How many people do you know that have been dedicated to something for more than three decades? Hell, most marriages don’t even last a year these days. But that is how long I have been involved in martial arts in one shape or form. Clearly my role in martial arts has little to do with getting rich, because if that was the case, I chose the wrong profession. No, and as I have noted elsewhere martial arts is an integral part of my life, for many reasons, but most importantly because the experience on the mat has helped me work through a lot of trauma from my childhood. In other words, money or not, I would do it anyway.
The truth is, if you playing the fight game for real, you are going to get hit. It doesn’t matter who you are, or how good you are, everyone gets hit. It is only in those neatly packaged self-defence responses on YouTube that the defender always seems to be able to not only predict what the attack will be, but in response always seem to get the right counter moves in to win.
Working towards becoming successful at anything is difficult. If it wasn’t, it likely wouldn’t be worth the time and energy. But, no matter how desperately you want to be successful in any endeavour, it is clear that the path isn’t always simply laid out straight in front of you.
It will come as no surprise to those who follow my work that I am an advocate that those who teach, should also be able to perform what they teach for ‘real’. I have never been convinced by the argument that someone can be a good coach in the fight game, but yet, never fights himself. Ill concede, that for some coaches, especially those who are older, and or suffer from debilitating injuries, that they may no longer be able to play the game so to speak. But in those instances, the measure of their success defaults to their students. In that sense, if their students are able to perform for ‘real’ what has been taught to them, then clearly the coaches methodology is sound.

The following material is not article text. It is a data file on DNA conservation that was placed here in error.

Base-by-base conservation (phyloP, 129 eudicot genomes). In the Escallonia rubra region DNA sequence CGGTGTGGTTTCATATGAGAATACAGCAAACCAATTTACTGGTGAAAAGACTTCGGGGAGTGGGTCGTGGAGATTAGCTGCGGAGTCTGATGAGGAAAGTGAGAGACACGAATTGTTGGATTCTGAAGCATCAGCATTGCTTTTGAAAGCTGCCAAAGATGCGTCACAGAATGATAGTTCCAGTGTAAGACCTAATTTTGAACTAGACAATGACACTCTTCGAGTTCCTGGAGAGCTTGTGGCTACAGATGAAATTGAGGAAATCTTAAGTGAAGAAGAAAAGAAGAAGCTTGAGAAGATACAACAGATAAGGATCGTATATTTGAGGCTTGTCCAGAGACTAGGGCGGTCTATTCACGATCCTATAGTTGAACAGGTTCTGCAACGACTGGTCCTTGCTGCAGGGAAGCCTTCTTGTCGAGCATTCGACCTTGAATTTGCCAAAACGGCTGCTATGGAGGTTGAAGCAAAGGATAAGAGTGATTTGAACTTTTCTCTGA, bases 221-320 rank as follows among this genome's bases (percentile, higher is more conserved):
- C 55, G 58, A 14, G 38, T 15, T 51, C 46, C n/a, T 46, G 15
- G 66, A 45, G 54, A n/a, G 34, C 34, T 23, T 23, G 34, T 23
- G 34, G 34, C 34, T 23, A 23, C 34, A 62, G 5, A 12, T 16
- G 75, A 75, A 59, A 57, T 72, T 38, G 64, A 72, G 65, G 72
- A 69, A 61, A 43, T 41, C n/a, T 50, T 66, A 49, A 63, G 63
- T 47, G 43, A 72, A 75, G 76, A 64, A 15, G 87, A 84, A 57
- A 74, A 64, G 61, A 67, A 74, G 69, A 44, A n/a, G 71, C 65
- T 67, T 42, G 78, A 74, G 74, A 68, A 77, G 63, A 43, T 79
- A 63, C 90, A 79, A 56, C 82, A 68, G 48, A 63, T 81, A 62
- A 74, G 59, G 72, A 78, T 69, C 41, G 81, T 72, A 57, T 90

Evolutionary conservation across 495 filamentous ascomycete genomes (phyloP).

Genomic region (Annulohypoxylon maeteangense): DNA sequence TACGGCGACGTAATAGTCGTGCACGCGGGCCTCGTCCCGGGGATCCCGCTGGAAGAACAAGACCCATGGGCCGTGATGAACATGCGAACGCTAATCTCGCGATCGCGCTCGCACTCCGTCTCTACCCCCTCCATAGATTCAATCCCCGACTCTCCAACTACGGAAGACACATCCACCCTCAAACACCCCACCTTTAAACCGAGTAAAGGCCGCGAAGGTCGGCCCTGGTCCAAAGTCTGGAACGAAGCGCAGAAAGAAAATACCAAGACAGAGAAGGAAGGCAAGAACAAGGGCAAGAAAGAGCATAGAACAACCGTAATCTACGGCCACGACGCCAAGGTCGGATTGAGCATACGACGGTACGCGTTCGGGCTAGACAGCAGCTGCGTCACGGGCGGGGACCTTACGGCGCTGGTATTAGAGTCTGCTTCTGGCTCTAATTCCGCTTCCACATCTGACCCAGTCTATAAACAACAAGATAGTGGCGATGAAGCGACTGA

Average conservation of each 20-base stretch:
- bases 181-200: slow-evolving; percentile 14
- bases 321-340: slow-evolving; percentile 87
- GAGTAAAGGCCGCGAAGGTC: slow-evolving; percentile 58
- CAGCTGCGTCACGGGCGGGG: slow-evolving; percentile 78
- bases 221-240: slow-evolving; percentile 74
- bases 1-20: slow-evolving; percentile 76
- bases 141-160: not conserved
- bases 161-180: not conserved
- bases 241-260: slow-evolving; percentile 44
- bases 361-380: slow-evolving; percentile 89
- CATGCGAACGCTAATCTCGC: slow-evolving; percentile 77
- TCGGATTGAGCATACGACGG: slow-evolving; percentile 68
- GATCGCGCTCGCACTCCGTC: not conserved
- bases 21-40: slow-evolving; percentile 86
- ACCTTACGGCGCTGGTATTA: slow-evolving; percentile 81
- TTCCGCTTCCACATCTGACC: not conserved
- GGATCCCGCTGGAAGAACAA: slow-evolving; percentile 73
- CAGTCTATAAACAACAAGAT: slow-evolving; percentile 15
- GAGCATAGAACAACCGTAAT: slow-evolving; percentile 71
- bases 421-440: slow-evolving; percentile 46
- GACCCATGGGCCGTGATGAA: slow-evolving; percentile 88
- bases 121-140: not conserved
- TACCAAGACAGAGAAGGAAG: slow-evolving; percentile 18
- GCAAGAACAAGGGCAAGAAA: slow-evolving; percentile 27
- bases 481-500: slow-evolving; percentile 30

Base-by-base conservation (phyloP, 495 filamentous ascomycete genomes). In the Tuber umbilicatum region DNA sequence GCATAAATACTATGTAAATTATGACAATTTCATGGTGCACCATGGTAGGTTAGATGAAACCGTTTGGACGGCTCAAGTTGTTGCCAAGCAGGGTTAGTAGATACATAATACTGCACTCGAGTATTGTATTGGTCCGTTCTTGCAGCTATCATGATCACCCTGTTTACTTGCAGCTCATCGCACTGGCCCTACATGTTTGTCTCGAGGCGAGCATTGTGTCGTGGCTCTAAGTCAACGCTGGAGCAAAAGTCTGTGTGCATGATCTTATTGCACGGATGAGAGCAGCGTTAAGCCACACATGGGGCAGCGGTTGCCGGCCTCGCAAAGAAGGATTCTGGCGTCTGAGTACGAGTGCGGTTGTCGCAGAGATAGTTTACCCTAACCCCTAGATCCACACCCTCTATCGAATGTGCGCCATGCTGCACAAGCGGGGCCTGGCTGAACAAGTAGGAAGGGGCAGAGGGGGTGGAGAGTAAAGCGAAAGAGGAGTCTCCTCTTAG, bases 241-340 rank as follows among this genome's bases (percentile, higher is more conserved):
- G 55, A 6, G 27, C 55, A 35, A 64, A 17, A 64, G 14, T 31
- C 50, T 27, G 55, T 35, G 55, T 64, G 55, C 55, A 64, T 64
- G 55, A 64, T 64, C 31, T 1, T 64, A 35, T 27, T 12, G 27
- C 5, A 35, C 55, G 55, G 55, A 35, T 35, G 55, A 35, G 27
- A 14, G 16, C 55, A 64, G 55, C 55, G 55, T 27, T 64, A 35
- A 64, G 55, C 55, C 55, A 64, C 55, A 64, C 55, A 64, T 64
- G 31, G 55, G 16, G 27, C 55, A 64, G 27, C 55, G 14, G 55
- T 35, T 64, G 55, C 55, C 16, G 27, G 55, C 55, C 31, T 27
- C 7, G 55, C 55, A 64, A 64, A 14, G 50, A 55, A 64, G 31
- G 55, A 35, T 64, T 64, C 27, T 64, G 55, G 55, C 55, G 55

I get asked all the time what do I think about X martial arts instructor, X style or method of martial arts. With the advent of social media, I made a decision that I would never comment by ‘name’ on other people’s work in the martial arts industry. The truth is, not only have I had my fair share of people taking a short video clip that may surface of my work totally out of context, but I am well aware of the martial trolls out there that just like to be assholes. I don’t want to be one of those guys. Notwithstanding, there are so many keyboard warriors these days, some of which are proclaimed experts in the field of martial arts themselves who love to trash talk other people’s work on social media — yet never produce anything of value themselves. At the very least, if you going to call out someone by ‘name’ and attempt to discredit what they are teaching, you should offer a visual counter method of what you believe would work.